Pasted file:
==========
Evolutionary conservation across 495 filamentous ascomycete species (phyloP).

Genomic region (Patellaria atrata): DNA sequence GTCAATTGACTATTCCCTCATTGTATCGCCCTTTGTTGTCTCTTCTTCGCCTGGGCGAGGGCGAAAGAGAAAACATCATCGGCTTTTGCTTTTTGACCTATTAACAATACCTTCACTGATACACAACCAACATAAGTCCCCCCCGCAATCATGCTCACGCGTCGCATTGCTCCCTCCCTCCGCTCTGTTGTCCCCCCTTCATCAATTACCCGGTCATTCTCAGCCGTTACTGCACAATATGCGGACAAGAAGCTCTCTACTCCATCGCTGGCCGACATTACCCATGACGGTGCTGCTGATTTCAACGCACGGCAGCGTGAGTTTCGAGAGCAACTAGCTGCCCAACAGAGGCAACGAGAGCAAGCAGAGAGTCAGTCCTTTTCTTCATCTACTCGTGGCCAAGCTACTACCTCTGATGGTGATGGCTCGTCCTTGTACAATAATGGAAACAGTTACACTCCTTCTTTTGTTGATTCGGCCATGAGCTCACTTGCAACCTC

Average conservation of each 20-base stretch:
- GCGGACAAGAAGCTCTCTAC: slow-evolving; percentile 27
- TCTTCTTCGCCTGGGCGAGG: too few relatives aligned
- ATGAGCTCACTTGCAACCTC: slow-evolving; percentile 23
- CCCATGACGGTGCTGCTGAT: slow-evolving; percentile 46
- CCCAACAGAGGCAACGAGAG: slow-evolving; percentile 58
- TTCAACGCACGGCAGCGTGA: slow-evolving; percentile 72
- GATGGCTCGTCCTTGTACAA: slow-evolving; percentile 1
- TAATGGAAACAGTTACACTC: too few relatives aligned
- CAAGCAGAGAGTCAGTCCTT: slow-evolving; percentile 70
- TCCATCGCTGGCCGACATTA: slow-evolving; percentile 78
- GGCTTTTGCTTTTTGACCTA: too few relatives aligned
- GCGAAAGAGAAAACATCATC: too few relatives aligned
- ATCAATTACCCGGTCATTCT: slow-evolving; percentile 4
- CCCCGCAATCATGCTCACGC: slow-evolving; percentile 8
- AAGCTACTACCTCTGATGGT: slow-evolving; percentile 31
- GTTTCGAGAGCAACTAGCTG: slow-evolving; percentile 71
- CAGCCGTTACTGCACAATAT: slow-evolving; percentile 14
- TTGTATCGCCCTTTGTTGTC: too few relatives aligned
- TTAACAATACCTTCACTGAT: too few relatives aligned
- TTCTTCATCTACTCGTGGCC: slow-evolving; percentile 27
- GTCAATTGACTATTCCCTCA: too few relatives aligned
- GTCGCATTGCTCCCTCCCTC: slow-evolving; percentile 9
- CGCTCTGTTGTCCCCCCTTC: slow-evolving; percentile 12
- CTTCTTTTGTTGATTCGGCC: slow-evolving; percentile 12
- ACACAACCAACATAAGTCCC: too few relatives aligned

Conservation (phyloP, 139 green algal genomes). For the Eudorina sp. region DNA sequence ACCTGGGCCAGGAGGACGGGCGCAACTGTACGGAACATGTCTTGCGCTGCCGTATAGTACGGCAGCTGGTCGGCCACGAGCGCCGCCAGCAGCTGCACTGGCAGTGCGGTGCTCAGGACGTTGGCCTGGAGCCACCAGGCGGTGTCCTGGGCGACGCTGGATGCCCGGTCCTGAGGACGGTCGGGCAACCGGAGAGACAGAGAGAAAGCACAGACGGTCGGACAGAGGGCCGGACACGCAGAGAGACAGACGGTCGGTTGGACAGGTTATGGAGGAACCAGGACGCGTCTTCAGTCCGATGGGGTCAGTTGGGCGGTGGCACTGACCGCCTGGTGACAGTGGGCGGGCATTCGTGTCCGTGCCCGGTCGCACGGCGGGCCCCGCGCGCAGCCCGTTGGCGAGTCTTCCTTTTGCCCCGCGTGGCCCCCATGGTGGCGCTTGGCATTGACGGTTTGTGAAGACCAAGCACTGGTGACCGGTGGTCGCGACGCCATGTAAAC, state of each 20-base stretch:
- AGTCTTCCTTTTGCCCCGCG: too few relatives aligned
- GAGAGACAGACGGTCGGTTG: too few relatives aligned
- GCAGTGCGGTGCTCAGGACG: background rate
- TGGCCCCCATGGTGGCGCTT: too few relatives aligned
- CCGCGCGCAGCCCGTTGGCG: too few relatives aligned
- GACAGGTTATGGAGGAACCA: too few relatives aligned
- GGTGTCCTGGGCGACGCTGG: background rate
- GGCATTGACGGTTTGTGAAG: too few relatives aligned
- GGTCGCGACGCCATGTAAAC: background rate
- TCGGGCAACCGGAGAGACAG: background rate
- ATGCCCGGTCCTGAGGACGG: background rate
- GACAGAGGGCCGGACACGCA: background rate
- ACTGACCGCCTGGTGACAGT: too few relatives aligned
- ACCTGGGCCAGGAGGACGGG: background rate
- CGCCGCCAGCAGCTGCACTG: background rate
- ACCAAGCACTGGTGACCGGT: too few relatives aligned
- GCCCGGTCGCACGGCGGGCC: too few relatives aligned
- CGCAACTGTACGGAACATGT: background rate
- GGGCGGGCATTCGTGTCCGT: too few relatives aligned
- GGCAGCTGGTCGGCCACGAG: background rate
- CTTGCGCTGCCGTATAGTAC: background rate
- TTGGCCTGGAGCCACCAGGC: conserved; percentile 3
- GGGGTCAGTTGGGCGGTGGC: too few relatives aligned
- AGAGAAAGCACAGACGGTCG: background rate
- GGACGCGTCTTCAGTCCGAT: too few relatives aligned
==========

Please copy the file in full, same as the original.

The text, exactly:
Evolutionary conservation across 495 filamentous ascomycete species (phyloP).

Genomic region (Patellaria atrata): DNA sequence GTCAATTGACTATTCCCTCATTGTATCGCCCTTTGTTGTCTCTTCTTCGCCTGGGCGAGGGCGAAAGAGAAAACATCATCGGCTTTTGCTTTTTGACCTATTAACAATACCTTCACTGATACACAACCAACATAAGTCCCCCCCGCAATCATGCTCACGCGTCGCATTGCTCCCTCCCTCCGCTCTGTTGTCCCCCCTTCATCAATTACCCGGTCATTCTCAGCCGTTACTGCACAATATGCGGACAAGAAGCTCTCTACTCCATCGCTGGCCGACATTACCCATGACGGTGCTGCTGATTTCAACGCACGGCAGCGTGAGTTTCGAGAGCAACTAGCTGCCCAACAGAGGCAACGAGAGCAAGCAGAGAGTCAGTCCTTTTCTTCATCTACTCGTGGCCAAGCTACTACCTCTGATGGTGATGGCTCGTCCTTGTACAATAATGGAAACAGTTACACTCCTTCTTTTGTTGATTCGGCCATGAGCTCACTTGCAACCTC

Average conservation of each 20-base stretch:
- GCGGACAAGAAGCTCTCTAC: slow-evolving; percentile 27
- TCTTCTTCGCCTGGGCGAGG: too few relatives aligned
- ATGAGCTCACTTGCAACCTC: slow-evolving; percentile 23
- CCCATGACGGTGCTGCTGAT: slow-evolving; percentile 46
- CCCAACAGAGGCAACGAGAG: slow-evolving; percentile 58
- TTCAACGCACGGCAGCGTGA: slow-evolving; percentile 72
- GATGGCTCGTCCTTGTACAA: slow-evolving; percentile 1
- TAATGGAAACAGTTACACTC: too few relatives aligned
- CAAGCAGAGAGTCAGTCCTT: slow-evolving; percentile 70
- TCCATCGCTGGCCGACATTA: slow-evolving; percentile 78
- GGCTTTTGCTTTTTGACCTA: too few relatives aligned
- GCGAAAGAGAAAACATCATC: too few relatives aligned
- ATCAATTACCCGGTCATTCT: slow-evolving; percentile 4
- CCCCGCAATCATGCTCACGC: slow-evolving; percentile 8
- AAGCTACTACCTCTGATGGT: slow-evolving; percentile 31
- GTTTCGAGAGCAACTAGCTG: slow-evolving; percentile 71
- CAGCCGTTACTGCACAATAT: slow-evolving; percentile 14
- TTGTATCGCCCTTTGTTGTC: too few relatives aligned
- TTAACAATACCTTCACTGAT: too few relatives aligned
- TTCTTCATCTACTCGTGGCC: slow-evolving; percentile 27
- GTCAATTGACTATTCCCTCA: too few relatives aligned
- GTCGCATTGCTCCCTCCCTC: slow-evolving; percentile 9
- CGCTCTGTTGTCCCCCCTTC: slow-evolving; percentile 12
- CTTCTTTTGTTGATTCGGCC: slow-evolving; percentile 12
- ACACAACCAACATAAGTCCC: too few relatives aligned

Conservation (phyloP, 139 green algal genomes). For the Eudorina sp. region DNA sequence ACCTGGGCCAGGAGGACGGGCGCAACTGTACGGAACATGTCTTGCGCTGCCGTATAGTACGGCAGCTGGTCGGCCACGAGCGCCGCCAGCAGCTGCACTGGCAGTGCGGTGCTCAGGACGTTGGCCTGGAGCCACCAGGCGGTGTCCTGGGCGACGCTGGATGCCCGGTCCTGAGGACGGTCGGGCAACCGGAGAGACAGAGAGAAAGCACAGACGGTCGGACAGAGGGCCGGACACGCAGAGAGACAGACGGTCGGTTGGACAGGTTATGGAGGAACCAGGACGCGTCTTCAGTCCGATGGGGTCAGTTGGGCGGTGGCACTGACCGCCTGGTGACAGTGGGCGGGCATTCGTGTCCGTGCCCGGTCGCACGGCGGGCCCCGCGCGCAGCCCGTTGGCGAGTCTTCCTTTTGCCCCGCGTGGCCCCCATGGTGGCGCTTGGCATTGACGGTTTGTGAAGACCAAGCACTGGTGACCGGTGGTCGCGACGCCATGTAAAC, state of each 20-base stretch:
- AGTCTTCCTTTTGCCCCGCG: too few relatives aligned
- GAGAGACAGACGGTCGGTTG: too few relatives aligned
- GCAGTGCGGTGCTCAGGACG: background rate
- TGGCCCCCATGGTGGCGCTT: too few relatives aligned
- CCGCGCGCAGCCCGTTGGCG: too few relatives aligned
- GACAGGTTATGGAGGAACCA: too few relatives aligned
- GGTGTCCTGGGCGACGCTGG: background rate
- GGCATTGACGGTTTGTGAAG: too few relatives aligned
- GGTCGCGACGCCATGTAAAC: background rate
- TCGGGCAACCGGAGAGACAG: background rate
- ATGCCCGGTCCTGAGGACGG: background rate
- GACAGAGGGCCGGACACGCA: background rate
- ACTGACCGCCTGGTGACAGT: too few relatives aligned
- ACCTGGGCCAGGAGGACGGG: background rate
- CGCCGCCAGCAGCTGCACTG: background rate
- ACCAAGCACTGGTGACCGGT: too few relatives aligned
- GCCCGGTCGCACGGCGGGCC: too few relatives aligned
- CGCAACTGTACGGAACATGT: background rate
- GGGCGGGCATTCGTGTCCGT: too few relatives aligned
- GGCAGCTGGTCGGCCACGAG: background rate
- CTTGCGCTGCCGTATAGTAC: background rate
- TTGGCCTGGAGCCACCAGGC: conserved; percentile 3
- GGGGTCAGTTGGGCGGTGGC: too few relatives aligned
- AGAGAAAGCACAGACGGTCG: background rate
- GGACGCGTCTTCAGTCCGAT: too few relatives aligned